An international research team co-led by Prof. WANG Bo from the Nanjing Institute of Geology and Palaeontology (NIGPAS) of the Chinese Academy of Sciences has confirmed the special trap-jaw predation mechanism of hell ants, providing new insights into their evolution.
A fossil recently recovered from the age of the dinosaurs is giving scientists the most vivid picture yet of how one of the most enigmatic and fearsome groups of ants to exist once used their uncanny tusk-like mandibles and diverse horns to successfully hunt down victims for nearly 20 million years, before vanishing from the planet.
New research provides clearer picture of the migration behavior of commercially and wild-derived monarchs and the effects of indoor rearing on ability to fly south.
A long-term study on cycads in Guam has revealed how rapidly invasive species devastated the native Cycas micronesica species and the key factors that have influenced the plant's mortality. The research -- conducted by the Western Pacific Tropical Research Center at the University of Guam and the College of Micronesia-FSM -- is published in the May 2020 issue of Diversity, a peer-reviewed journal published by MDPI.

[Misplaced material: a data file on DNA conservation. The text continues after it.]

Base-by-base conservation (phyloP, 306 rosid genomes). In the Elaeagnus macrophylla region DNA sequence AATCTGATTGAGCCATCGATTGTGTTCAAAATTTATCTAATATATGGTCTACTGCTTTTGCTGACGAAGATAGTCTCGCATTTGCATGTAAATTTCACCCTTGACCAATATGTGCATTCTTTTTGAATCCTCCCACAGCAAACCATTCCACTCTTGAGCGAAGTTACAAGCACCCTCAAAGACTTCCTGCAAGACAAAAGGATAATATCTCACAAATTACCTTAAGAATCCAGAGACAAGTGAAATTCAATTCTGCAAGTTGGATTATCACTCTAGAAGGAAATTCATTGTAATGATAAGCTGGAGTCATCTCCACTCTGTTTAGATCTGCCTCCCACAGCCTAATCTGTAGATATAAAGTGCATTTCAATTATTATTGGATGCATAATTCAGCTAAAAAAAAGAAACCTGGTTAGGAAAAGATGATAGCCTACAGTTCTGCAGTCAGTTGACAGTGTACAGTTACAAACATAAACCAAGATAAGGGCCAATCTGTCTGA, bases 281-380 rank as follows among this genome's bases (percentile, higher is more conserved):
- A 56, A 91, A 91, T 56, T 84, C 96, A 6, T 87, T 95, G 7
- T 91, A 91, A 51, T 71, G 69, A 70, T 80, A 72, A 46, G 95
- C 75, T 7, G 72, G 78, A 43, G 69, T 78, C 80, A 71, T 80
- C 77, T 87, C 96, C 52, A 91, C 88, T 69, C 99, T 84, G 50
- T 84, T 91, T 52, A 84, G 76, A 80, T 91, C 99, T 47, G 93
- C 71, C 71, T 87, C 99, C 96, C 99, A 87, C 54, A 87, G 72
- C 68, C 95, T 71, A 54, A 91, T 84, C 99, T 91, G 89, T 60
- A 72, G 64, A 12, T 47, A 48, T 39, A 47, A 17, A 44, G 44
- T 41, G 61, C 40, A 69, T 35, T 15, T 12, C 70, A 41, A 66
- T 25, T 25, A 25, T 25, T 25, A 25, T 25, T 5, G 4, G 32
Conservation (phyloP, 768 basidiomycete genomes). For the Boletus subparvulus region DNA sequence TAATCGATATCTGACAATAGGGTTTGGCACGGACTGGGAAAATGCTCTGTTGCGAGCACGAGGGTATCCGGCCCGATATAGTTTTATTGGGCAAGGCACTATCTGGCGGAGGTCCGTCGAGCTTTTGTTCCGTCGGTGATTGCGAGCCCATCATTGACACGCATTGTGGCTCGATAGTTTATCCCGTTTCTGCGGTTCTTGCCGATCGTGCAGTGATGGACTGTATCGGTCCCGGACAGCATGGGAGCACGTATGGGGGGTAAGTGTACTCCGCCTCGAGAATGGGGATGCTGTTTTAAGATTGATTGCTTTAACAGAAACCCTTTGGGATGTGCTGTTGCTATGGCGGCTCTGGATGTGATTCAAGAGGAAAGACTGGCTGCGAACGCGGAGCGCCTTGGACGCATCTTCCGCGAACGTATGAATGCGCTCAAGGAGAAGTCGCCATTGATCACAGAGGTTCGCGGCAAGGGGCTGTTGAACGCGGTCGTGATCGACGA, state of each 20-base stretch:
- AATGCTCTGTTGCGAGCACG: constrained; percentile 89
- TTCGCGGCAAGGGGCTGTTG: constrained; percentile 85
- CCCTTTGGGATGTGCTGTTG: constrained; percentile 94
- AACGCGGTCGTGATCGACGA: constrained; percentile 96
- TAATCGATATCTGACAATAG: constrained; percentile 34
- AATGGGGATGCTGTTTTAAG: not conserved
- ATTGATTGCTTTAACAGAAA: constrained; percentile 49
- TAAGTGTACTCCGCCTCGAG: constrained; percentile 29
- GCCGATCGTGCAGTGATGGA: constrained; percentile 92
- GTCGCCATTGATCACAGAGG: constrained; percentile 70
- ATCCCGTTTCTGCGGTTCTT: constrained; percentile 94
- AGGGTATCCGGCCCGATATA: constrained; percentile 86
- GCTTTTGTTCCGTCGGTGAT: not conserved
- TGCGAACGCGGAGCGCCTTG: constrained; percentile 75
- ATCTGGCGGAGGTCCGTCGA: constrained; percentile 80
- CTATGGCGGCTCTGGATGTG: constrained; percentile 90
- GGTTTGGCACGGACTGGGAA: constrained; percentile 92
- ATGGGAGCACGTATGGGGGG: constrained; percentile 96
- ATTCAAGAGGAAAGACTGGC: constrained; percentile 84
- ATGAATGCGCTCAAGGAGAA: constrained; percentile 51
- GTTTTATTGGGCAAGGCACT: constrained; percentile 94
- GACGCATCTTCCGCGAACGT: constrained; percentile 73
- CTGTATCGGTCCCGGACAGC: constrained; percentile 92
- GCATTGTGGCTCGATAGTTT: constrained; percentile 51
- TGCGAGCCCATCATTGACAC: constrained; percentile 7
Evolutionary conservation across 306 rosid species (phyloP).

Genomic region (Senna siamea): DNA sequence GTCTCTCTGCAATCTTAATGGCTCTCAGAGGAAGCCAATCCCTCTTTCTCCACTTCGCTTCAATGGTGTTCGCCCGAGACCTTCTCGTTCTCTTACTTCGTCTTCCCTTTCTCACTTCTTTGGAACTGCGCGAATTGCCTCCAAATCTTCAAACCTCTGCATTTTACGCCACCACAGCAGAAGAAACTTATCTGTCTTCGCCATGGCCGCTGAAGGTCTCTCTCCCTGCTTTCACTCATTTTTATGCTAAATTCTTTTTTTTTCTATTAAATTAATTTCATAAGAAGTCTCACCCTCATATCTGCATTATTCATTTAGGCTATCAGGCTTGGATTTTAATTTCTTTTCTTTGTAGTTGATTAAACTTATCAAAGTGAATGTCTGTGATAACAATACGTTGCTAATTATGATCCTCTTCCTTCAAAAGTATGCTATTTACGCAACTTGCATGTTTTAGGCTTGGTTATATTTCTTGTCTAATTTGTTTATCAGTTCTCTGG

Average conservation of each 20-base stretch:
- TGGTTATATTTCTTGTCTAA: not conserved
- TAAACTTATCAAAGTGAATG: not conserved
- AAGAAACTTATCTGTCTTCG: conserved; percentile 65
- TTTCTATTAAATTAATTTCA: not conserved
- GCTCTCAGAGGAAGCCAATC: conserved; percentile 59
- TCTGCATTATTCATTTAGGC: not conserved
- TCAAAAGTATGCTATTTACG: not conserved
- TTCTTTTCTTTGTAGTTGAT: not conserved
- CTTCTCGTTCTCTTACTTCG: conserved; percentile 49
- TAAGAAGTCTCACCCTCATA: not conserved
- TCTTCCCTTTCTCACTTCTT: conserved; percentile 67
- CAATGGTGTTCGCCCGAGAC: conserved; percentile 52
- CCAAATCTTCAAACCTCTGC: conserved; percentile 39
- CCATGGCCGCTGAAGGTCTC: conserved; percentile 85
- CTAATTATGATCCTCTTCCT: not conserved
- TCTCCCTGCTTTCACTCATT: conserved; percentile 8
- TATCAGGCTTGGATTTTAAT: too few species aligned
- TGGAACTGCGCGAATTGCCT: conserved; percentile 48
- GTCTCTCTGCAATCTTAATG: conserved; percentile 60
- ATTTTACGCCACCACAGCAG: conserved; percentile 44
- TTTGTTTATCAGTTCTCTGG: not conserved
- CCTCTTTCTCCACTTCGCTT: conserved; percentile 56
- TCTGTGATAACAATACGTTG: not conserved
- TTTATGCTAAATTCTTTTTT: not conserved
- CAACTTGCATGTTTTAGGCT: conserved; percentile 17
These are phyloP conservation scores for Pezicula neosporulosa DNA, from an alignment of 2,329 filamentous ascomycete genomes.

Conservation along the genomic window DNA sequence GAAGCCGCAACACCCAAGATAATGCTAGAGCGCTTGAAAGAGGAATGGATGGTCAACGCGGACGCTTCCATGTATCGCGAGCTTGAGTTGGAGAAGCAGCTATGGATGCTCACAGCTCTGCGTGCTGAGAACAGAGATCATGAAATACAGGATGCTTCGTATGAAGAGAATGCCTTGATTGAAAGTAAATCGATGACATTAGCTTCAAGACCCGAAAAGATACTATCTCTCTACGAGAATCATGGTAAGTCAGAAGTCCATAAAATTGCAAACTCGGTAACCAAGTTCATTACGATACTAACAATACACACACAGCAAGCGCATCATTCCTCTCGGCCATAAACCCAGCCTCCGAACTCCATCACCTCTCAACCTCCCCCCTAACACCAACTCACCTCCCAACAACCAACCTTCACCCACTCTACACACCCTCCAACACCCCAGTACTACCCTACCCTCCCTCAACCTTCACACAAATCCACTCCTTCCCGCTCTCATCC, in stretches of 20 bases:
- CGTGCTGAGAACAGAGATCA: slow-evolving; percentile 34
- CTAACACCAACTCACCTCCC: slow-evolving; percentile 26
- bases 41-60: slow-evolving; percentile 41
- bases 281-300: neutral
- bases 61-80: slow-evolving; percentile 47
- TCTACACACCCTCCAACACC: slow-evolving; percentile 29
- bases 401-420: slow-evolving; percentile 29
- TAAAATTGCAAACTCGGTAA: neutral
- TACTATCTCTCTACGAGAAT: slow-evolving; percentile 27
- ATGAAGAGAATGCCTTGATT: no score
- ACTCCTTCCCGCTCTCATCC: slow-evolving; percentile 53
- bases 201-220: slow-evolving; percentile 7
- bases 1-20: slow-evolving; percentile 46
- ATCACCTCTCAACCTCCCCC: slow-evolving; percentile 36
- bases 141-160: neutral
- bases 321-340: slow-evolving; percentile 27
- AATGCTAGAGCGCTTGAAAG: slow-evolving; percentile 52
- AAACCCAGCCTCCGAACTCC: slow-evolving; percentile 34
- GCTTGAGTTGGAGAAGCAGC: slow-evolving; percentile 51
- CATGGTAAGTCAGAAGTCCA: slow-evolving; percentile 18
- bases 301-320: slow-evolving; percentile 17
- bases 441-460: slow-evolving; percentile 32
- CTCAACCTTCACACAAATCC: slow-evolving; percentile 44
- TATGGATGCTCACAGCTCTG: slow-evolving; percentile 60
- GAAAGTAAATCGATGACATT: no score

A comprehensive study on a group of unique ectoparasitic fungi associated with insects and other arthropods in Belgium and the Netherlands was published in the open-access, peer-reviewed scholarly journal MycoKeys. In their paper, the scientists provide identification details about a total of 140 species, including nine species that represent new country records and two species new to science, with one of them named after the 2020 quarantine period, imposed to curb the COVID-19 pandemic.
Some prey species can escape from inside a predator after a successful attack. Kobe University ecologist Sugiura Shinji has found that the aquatic beetle Regimbartia attenuata can actively escape from the vent of the frog Pelophylax nigromaculatus via the digestive system. This is the first time that research has documented the active escape of prey from the body of a predator after being eaten.
A new study confirms that while the eastern and western butterflies fly differently, they are genetically the same. The journal Molecular Ecology published the findings, led by evolutionary biologists at Emory University.
Buzzing by bees during flower pollination is significantly more powerful than that used for defense or flight, according to a new study from experts at the University of Stirling.
Research gives possible answers to increase pollinator populations on farms.
A pair of researchers at the University of California, Riverside, has used machine learning to understand what a chemical smells like -- a research breakthrough with potential applications in the food flavor and fragrance industries.